Determine if Your Website is Running Apache or Nginx

First, you need to figure out whether your website is using Apache or Nginx servers. To do this, browse to your website and right click the page, then select the ‘Inspect’ option.

Expiresinspect 1

Next, you need to click the ‘Network’ tab at the top of the page. You may need to refresh the page for the results to load.

Expiresnetworktab 1

After that, you can click your domain name at the top of the ‘Name’ column. Then you should scroll down to the ‘Response Headers’ section and check for an item called ‘server’.

Expiresserver 2

This will show you which web server is being used. In this case, the site is running on an Nginx server.

Now that you know which web server your site is using, use then links below to jump ahead:

How to Add Expires Headers in Apache

To add expires headers to an Apache server, you need to add code to your .htaccess file.

To edit this file, you need to connect to your WordPress hosting account with an FTP client or your host’s file manager tool. You’ll find your .htaccess file in your website’s root folder.


Sometimes the .htaccess file can be hidden. If you need help finding it, then see our guide on why you can’t find .htaccess file on your WordPress site.

Next, you need to add expires headers to turn on browser caching. This tells the web browser how long it should store your website resources before they are deleted.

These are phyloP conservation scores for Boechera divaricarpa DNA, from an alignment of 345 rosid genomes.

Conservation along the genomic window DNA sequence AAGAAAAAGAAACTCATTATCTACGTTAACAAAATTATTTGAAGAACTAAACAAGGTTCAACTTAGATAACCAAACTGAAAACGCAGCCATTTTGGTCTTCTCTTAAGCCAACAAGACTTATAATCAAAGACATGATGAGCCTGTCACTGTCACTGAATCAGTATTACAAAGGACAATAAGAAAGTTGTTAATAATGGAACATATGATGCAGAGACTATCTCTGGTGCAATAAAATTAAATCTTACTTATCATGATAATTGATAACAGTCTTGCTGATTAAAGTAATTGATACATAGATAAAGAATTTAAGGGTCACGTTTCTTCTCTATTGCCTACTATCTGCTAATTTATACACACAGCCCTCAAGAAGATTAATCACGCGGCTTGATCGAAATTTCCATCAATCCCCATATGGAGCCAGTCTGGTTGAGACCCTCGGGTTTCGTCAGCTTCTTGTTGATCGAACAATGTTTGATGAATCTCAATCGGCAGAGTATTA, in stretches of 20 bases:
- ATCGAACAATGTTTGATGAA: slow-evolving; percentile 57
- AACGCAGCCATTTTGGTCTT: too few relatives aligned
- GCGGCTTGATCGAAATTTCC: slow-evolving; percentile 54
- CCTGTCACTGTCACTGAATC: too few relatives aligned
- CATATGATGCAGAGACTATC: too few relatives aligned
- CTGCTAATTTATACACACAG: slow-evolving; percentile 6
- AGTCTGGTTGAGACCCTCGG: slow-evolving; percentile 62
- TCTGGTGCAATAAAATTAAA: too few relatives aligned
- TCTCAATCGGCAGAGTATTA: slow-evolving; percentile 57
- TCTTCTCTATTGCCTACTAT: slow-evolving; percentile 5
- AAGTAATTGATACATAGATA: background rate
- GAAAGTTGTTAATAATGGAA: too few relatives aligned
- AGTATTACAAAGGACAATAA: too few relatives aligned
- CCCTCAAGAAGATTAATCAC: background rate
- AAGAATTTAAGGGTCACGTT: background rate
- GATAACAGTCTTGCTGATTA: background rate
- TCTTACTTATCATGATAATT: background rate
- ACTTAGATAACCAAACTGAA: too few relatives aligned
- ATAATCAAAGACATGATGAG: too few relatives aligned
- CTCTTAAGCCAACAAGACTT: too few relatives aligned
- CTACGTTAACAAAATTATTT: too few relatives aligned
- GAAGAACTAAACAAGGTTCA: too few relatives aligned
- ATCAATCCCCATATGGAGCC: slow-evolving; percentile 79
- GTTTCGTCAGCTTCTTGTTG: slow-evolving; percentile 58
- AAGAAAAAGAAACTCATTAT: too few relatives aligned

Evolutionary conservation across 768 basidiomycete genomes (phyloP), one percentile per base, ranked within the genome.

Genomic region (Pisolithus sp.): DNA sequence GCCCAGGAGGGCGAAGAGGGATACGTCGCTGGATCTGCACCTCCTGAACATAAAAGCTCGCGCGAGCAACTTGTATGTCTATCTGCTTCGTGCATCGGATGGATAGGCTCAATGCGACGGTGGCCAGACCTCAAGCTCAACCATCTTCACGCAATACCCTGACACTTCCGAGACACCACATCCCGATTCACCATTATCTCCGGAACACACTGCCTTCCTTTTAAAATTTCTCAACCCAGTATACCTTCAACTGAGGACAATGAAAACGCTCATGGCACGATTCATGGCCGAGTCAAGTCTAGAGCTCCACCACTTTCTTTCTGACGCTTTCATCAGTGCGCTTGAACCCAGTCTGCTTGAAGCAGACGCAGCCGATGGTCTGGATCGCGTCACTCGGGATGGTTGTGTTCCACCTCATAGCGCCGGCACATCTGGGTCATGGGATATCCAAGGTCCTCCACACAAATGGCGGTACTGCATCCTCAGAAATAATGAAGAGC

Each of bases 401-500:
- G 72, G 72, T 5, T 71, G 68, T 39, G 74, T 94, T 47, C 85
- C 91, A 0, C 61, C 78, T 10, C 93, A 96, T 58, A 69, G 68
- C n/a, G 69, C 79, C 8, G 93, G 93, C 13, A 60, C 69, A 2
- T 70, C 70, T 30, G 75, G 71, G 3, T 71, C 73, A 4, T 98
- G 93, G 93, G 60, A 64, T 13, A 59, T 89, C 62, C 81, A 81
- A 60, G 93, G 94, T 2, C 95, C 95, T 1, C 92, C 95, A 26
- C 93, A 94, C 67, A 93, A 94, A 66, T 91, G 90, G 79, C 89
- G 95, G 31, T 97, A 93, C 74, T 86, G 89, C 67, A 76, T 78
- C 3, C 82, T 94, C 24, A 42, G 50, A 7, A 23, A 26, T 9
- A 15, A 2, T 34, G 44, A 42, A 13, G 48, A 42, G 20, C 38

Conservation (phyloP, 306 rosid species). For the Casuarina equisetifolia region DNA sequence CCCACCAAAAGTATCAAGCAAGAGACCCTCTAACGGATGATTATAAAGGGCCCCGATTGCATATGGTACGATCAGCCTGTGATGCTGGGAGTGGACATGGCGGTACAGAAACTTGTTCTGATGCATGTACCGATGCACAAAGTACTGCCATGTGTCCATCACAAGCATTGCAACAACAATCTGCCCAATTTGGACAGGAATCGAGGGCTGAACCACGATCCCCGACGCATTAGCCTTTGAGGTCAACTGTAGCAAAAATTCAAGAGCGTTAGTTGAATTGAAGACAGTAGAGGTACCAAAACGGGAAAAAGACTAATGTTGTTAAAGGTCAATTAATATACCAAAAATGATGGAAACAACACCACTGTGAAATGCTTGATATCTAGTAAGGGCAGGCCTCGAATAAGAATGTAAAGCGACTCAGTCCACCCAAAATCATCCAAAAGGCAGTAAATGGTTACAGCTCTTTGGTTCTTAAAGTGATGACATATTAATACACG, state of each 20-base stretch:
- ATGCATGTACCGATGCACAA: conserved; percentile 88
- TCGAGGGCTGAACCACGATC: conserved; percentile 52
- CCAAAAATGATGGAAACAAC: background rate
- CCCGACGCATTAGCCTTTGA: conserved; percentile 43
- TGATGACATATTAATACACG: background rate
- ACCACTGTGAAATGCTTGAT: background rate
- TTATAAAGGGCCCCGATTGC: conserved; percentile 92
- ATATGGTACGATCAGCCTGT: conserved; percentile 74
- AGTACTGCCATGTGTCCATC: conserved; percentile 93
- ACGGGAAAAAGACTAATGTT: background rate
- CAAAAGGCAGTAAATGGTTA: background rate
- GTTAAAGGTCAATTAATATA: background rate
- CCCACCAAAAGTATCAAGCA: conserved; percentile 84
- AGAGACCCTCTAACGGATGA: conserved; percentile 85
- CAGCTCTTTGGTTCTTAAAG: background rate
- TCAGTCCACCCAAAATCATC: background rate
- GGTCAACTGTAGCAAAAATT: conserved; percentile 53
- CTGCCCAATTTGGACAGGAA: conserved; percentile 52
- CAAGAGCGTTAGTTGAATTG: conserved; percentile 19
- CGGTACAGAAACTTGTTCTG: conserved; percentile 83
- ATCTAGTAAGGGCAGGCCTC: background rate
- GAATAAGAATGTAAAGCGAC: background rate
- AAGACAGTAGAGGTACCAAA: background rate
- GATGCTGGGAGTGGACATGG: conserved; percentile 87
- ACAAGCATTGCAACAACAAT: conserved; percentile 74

You can add the following code near the top of your .htaccess file to add expire headers:

<IfModule mod_expires.c>
ExpiresActive On
ExpiresByType image/jpg "access 1 year"
ExpiresByType image/jpeg "access 1 year"
ExpiresByType image/gif "access 1 year"
ExpiresByType image/png "access 1 year"
ExpiresByType image/svg "access 1 year"
ExpiresByType text/css "access 1 month"
ExpiresByType application/pdf "access 1 month"
ExpiresByType application/javascript "access 1 month"
ExpiresByType application/x-javascript "access 1 month"
ExpiresByType application/x-shockwave-flash "access 1 month"
ExpiresByType image/x-icon "access 1 year"
ExpiresDefault "access 3 days"

These values should work fine for most sites, but you can adjust the time periods if your needs are different.

Notice that the code sets different cache expiration dates based on the type of file. Images are cached longer than HTML, CSS, Javascript, and other file types because they usually stay the same.

How to Add Expires Headers in Nginx

If you’re using an Nginx server to host your WordPress blog, then you need to edit the server configuration file to add expires headers.

How you edit and access this file depends on your host, so you can reach out to your hosting provider if you need help accessing the file.

Then, you need to add the following code to add expires headers:

location ~* .(jpg|jpeg|gif|png|svg)$ {
  expires 365d;
location ~* .(pdf|css|html|js|swf)$ {
  expires 3d;

This code will set the expiration times for the different file types. Notice again that images are cached longer than HTML, CSS, JS, and other file types since images usually stay the same.

We hope this tutorial helped you learn how to add expires headers in WordPress. You may also want to see our ultimate WordPress security guide to improve your website security, and see our comparison of the best email marketing services to grow your traffic.

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The post How to Add Expires Headers in WordPress (2 Methods) appeared first on WPBeginner.